Wednesday, August 8, 2018

Unfriended: Dark Web (2018)

Director: Stephen Susco
Notable Cast: Colin Woodell, Betty Gabriel, Rebecca Rittenhouse, Andrew Lees, Connor Del Rio, Stephanie Nogueras, Savira Windyani, Chelsea Alden, Alexa Mansour, Douglas Tait

After the breakout success of 2015’s Unfriended, which was a surprise box office success, it wasn’t that hard to imagine Blumhouse pumping out a sequel or two for the film. As with so many other found footage horror films, they were cheap to make and even if it had half a decent marketing campaign it was going to be profitable. The fact that it took three years for Unfriended: Dark Web to hit theaters is something of a surprise. Particularly when it was revealed that the film would not be a direct sequel to the previous entry, but a stylistically thematic one that dealt with the hideous corners of the Dark Web versus a supernatural entity. Still, the film is out now and while it has hit the headlines by being a surprise box office letdown (it only made under $4 million opening weekend versus the original one which banked in over $15 million on its opening weekend,) Dark Web is hardly the massive let down that would indicate. It’s more of the same stylistically, but it’s a bit different in tone and approach to the style which means that there will definitely be mixed feelings about the film. Overall, Dark Web is a few shades lesser than its predecessor, but it’s still an intense little low budget horror flick worthy of a watch for fans. 

Monday, August 6, 2018

The Bloodthirsty Trilogy (1970, 1971, 1974)

Japanese horror films have always fascinated me since Ju-On haunted my life for about a year when I was around 16 years old. Enough so that, when available, I try to snag a few here and there to fit them into my viewing schedule. When Arrow Video announced The Bloodthirsty Trilogy, comprising of The Vampire Doll, Lake of Dracula, and Evil of Dracula, for a new Blu Ray set, I was stoked. These were films that I was rather unfamiliar with and after hearing that they were essentially Japan’s brief attempts at replicating the Hammer horror style, I was completely bought in. Eventually, we started receiving quite a few requests at Blood Brothers to review the set and with the new Blu Ray in hand, I’m happy to oblige. Below you will find each film reviewed singularly, in order as they appear on the set, and after that there will be a recap of the films and the actual release itself. If you’re already interested in the set, I might recommend that you just go ahead and make the purchase, supporting these kinds of releases only means that we get more of them in the future, but if you’re still wary of whether or not the films are worth it, just crack open your coffin and keep reading about each of the films.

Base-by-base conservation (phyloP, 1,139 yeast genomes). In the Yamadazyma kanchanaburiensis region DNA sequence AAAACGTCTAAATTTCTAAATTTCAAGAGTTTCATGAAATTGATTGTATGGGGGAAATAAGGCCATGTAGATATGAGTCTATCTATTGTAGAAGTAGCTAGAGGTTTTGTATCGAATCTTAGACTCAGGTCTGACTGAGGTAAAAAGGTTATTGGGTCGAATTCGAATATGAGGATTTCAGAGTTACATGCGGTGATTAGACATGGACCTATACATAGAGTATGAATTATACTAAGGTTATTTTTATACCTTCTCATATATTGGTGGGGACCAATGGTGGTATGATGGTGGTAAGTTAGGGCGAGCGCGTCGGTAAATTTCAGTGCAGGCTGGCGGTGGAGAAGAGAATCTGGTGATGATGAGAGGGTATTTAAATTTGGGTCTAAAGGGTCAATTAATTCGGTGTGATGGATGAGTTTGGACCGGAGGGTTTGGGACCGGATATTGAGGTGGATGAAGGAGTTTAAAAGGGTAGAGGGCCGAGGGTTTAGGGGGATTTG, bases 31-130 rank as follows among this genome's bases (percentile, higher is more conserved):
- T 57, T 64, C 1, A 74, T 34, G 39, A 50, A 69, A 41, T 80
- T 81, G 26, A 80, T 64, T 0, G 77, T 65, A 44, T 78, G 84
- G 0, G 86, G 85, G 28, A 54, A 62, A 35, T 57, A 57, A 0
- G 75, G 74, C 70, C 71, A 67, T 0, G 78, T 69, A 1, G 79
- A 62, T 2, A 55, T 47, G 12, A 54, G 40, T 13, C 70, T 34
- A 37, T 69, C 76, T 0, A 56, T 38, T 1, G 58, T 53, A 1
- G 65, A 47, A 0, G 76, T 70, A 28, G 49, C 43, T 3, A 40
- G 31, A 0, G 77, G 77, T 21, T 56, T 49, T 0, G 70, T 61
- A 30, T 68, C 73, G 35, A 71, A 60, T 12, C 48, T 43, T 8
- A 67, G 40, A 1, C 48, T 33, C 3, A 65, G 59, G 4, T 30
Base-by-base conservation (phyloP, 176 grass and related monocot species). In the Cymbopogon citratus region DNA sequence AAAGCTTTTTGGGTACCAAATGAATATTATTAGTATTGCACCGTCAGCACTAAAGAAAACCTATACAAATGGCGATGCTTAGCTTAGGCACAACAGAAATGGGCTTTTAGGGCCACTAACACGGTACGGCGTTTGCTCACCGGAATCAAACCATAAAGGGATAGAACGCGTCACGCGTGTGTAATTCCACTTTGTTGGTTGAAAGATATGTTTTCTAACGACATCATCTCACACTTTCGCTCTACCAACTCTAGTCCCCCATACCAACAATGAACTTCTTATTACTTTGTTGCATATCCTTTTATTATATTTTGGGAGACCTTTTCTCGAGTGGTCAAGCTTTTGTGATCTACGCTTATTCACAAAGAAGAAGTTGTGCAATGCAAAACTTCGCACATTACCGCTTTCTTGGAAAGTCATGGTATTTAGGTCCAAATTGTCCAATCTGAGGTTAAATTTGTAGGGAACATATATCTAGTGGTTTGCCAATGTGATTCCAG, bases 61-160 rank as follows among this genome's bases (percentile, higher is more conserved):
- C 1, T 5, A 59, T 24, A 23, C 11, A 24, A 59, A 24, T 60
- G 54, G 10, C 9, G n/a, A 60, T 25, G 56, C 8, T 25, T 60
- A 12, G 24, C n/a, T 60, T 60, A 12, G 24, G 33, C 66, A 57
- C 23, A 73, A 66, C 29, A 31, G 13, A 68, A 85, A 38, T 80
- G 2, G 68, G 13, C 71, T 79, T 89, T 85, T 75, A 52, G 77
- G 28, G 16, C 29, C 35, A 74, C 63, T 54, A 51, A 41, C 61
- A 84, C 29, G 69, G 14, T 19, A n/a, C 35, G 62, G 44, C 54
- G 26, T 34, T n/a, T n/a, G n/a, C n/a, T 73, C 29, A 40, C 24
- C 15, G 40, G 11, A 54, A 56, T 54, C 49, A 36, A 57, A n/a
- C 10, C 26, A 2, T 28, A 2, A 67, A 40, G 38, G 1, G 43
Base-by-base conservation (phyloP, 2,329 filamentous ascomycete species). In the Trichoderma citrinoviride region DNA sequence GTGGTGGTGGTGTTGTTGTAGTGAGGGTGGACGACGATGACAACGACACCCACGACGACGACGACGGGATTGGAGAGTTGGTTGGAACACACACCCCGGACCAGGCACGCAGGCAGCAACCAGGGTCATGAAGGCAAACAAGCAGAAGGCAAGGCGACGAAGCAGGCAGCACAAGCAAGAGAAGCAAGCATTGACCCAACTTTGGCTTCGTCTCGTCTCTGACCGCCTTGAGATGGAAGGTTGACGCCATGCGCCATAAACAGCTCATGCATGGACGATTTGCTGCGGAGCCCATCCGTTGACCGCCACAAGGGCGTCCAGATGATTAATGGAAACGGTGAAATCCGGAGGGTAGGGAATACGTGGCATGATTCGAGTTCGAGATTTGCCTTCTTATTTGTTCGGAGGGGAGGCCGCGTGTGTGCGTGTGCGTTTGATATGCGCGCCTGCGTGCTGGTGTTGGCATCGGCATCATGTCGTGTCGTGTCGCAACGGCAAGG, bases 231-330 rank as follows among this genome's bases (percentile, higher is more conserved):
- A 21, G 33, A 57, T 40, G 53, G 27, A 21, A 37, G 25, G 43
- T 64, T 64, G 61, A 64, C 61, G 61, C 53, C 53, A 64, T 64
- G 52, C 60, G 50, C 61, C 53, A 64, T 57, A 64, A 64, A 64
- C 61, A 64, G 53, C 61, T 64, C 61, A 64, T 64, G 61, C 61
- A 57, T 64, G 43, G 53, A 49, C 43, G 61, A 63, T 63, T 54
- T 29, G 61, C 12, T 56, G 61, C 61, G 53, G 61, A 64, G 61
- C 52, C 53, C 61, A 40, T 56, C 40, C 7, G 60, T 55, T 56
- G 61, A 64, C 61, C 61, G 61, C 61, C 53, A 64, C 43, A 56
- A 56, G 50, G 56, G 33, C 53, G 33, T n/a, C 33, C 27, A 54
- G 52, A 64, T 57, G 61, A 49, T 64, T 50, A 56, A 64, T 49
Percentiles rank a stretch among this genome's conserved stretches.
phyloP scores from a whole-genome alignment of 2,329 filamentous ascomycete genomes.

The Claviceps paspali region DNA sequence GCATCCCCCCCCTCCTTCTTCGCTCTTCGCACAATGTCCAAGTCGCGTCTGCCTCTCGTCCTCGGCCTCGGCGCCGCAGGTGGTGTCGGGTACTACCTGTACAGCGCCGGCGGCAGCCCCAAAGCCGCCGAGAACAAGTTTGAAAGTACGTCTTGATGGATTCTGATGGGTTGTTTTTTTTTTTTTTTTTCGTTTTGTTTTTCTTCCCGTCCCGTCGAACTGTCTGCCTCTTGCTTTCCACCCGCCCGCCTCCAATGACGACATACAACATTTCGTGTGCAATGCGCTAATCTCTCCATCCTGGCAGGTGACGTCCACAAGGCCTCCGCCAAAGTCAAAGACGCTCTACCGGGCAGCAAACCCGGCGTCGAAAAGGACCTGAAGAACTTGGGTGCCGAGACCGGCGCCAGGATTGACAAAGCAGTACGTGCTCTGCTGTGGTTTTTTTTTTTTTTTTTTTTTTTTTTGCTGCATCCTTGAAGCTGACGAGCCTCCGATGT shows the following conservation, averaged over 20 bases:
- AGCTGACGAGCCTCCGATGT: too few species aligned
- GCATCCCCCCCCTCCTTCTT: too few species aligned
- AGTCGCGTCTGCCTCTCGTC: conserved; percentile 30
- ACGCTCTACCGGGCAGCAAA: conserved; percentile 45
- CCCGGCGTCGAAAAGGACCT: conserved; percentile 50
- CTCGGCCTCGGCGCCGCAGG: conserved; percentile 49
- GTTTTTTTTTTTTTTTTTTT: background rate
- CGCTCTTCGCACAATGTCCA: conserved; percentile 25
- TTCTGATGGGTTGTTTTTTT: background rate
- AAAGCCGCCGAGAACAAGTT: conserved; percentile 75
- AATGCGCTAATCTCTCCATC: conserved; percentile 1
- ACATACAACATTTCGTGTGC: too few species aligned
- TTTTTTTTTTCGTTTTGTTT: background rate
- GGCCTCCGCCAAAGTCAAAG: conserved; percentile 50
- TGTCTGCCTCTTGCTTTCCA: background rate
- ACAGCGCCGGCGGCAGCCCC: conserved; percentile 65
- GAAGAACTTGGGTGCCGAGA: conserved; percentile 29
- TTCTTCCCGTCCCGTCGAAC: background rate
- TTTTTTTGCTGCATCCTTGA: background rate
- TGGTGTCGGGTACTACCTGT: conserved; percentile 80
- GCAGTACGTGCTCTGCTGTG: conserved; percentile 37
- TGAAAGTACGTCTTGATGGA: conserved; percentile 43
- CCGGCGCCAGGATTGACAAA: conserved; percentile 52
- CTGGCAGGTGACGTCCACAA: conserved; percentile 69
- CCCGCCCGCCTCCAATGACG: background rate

Saturday, August 4, 2018

Unfriended (2015)

Director: Levan Gabriadze
Notable Cast: Shelley Hennig, Moses Jacob Storm, Renee Olstead, Will Peltz, Jacob Wysocki, Courtney Halverson, Heather Sossaman

Although the found footage genre of horror has essentially seen its 15 minutes of fame come and go, it’s a genre that will never be lost for all of the same reasons that it grew to be a juggernaut of style. It’s cheap to make and it is an easy way for an audience to put themselves in the shoes of the characters. Those are two things that horror films feed on. Now, more recently as technology advances, found footage has more opportunities to take different angles as the same style. Instead of mockumentaries or found tapes/records that are showcased in a narrative style, we have films like the Unfriended series. Sacrificing the shaky cam panic of a cameraman on the run from whatever horrors await them, Unfriended takes a slick and occasionally clever spin on the in-the-moment horror. Its narrative is told completely from the screen capture of a computer.  It’s as straight forward as that.

Escape Plan 2: Hades (2018)

Director: Steven C. Miller
Notable Cast: Huang Xiaoming, Sylvester Stallone, Dave Bautista, Jaime King, Curtis “50 Cent” Jackson, Jesse Metcalfe, Wes Chatham, Titus Welliver, Lydia Hull, Chen Tang, Tyron Woodley, Pete Wentz